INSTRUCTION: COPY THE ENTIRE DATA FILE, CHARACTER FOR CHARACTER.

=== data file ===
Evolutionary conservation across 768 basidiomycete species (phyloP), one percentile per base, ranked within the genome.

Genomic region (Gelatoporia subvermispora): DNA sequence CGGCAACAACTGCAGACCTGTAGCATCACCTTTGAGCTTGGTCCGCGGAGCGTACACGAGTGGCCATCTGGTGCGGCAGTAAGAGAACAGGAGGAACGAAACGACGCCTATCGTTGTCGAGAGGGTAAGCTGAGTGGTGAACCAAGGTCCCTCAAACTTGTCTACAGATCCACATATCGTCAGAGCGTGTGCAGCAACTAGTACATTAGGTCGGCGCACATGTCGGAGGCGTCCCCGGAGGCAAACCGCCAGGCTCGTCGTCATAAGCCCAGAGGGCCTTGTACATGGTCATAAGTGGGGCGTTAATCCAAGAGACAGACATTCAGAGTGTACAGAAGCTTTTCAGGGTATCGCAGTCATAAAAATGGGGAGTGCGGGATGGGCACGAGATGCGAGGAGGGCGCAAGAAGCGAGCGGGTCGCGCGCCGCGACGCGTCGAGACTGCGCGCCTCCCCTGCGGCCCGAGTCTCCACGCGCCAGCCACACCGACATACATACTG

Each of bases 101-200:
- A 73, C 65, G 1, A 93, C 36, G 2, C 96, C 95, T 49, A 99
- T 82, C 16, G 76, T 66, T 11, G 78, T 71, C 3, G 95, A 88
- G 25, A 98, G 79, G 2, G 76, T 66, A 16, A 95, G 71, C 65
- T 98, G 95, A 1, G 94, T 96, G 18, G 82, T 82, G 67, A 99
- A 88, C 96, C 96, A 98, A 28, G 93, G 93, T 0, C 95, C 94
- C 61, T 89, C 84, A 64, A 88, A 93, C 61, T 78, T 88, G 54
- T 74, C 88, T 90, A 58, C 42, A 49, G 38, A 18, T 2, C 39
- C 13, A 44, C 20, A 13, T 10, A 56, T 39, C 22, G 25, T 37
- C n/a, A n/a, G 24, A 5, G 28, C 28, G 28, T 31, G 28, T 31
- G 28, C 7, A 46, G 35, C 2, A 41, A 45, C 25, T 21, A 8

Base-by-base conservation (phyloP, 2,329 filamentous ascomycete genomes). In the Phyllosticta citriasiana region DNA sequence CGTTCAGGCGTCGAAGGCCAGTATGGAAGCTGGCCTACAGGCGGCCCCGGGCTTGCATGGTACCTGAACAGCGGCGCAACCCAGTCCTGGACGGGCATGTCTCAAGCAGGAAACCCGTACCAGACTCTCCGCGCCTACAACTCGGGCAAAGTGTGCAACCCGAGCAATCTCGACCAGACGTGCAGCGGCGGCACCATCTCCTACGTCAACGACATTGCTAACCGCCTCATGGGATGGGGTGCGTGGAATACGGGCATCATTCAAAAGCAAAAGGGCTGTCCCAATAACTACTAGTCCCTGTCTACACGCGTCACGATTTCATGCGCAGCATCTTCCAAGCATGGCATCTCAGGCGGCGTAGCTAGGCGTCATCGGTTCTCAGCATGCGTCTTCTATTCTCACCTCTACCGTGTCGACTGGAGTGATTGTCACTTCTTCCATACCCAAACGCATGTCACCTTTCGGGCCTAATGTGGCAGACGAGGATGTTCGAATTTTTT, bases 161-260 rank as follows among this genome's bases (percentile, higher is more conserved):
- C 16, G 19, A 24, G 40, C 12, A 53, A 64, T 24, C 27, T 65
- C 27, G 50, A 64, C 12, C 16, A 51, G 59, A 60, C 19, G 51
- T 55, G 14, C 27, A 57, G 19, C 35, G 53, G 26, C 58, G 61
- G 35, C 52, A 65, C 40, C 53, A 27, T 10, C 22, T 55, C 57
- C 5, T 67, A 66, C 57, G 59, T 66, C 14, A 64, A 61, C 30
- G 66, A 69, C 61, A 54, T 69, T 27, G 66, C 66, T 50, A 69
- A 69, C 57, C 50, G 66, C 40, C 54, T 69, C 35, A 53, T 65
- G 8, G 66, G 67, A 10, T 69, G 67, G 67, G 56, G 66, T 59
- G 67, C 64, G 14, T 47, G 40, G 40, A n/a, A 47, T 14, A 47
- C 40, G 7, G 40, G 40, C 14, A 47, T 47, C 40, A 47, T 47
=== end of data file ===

Evolutionary conservation across 768 basidiomycete species (phyloP), one percentile per base, ranked within the genome.

Genomic region (Gelatoporia subvermispora): DNA sequence CGGCAACAACTGCAGACCTGTAGCATCACCTTTGAGCTTGGTCCGCGGAGCGTACACGAGTGGCCATCTGGTGCGGCAGTAAGAGAACAGGAGGAACGAAACGACGCCTATCGTTGTCGAGAGGGTAAGCTGAGTGGTGAACCAAGGTCCCTCAAACTTGTCTACAGATCCACATATCGTCAGAGCGTGTGCAGCAACTAGTACATTAGGTCGGCGCACATGTCGGAGGCGTCCCCGGAGGCAAACCGCCAGGCTCGTCGTCATAAGCCCAGAGGGCCTTGTACATGGTCATAAGTGGGGCGTTAATCCAAGAGACAGACATTCAGAGTGTACAGAAGCTTTTCAGGGTATCGCAGTCATAAAAATGGGGAGTGCGGGATGGGCACGAGATGCGAGGAGGGCGCAAGAAGCGAGCGGGTCGCGCGCCGCGACGCGTCGAGACTGCGCGCCTCCCCTGCGGCCCGAGTCTCCACGCGCCAGCCACACCGACATACATACTG

Each of bases 101-200:
- A 73, C 65, G 1, A 93, C 36, G 2, C 96, C 95, T 49, A 99
- T 82, C 16, G 76, T 66, T 11, G 78, T 71, C 3, G 95, A 88
- G 25, A 98, G 79, G 2, G 76, T 66, A 16, A 95, G 71, C 65
- T 98, G 95, A 1, G 94, T 96, G 18, G 82, T 82, G 67, A 99
- A 88, C 96, C 96, A 98, A 28, G 93, G 93, T 0, C 95, C 94
- C 61, T 89, C 84, A 64, A 88, A 93, C 61, T 78, T 88, G 54
- T 74, C 88, T 90, A 58, C 42, A 49, G 38, A 18, T 2, C 39
- C 13, A 44, C 20, A 13, T 10, A 56, T 39, C 22, G 25, T 37
- C n/a, A n/a, G 24, A 5, G 28, C 28, G 28, T 31, G 28, T 31
- G 28, C 7, A 46, G 35, C 2, A 41, A 45, C 25, T 21, A 8

Base-by-base conservation (phyloP, 2,329 filamentous ascomycete genomes). In the Phyllosticta citriasiana region DNA sequence CGTTCAGGCGTCGAAGGCCAGTATGGAAGCTGGCCTACAGGCGGCCCCGGGCTTGCATGGTACCTGAACAGCGGCGCAACCCAGTCCTGGACGGGCATGTCTCAAGCAGGAAACCCGTACCAGACTCTCCGCGCCTACAACTCGGGCAAAGTGTGCAACCCGAGCAATCTCGACCAGACGTGCAGCGGCGGCACCATCTCCTACGTCAACGACATTGCTAACCGCCTCATGGGATGGGGTGCGTGGAATACGGGCATCATTCAAAAGCAAAAGGGCTGTCCCAATAACTACTAGTCCCTGTCTACACGCGTCACGATTTCATGCGCAGCATCTTCCAAGCATGGCATCTCAGGCGGCGTAGCTAGGCGTCATCGGTTCTCAGCATGCGTCTTCTATTCTCACCTCTACCGTGTCGACTGGAGTGATTGTCACTTCTTCCATACCCAAACGCATGTCACCTTTCGGGCCTAATGTGGCAGACGAGGATGTTCGAATTTTTT, bases 161-260 rank as follows among this genome's bases (percentile, higher is more conserved):
- C 16, G 19, A 24, G 40, C 12, A 53, A 64, T 24, C 27, T 65
- C 27, G 50, A 64, C 12, C 16, A 51, G 59, A 60, C 19, G 51
- T 55, G 14, C 27, A 57, G 19, C 35, G 53, G 26, C 58, G 61
- G 35, C 52, A 65, C 40, C 53, A 27, T 10, C 22, T 55, C 57
- C 5, T 67, A 66, C 57, G 59, T 66, C 14, A 64, A 61, C 30
- G 66, A 69, C 61, A 54, T 69, T 27, G 66, C 66, T 50, A 69
- A 69, C 57, C 50, G 66, C 40, C 54, T 69, C 35, A 53, T 65
- G 8, G 66, G 67, A 10, T 69, G 67, G 67, G 56, G 66, T 59
- G 67, C 64, G 14, T 47, G 40, G 40, A n/a, A 47, T 14, A 47
- C 40, G 7, G 40, G 40, C 14, A 47, T 47, C 40, A 47, T 47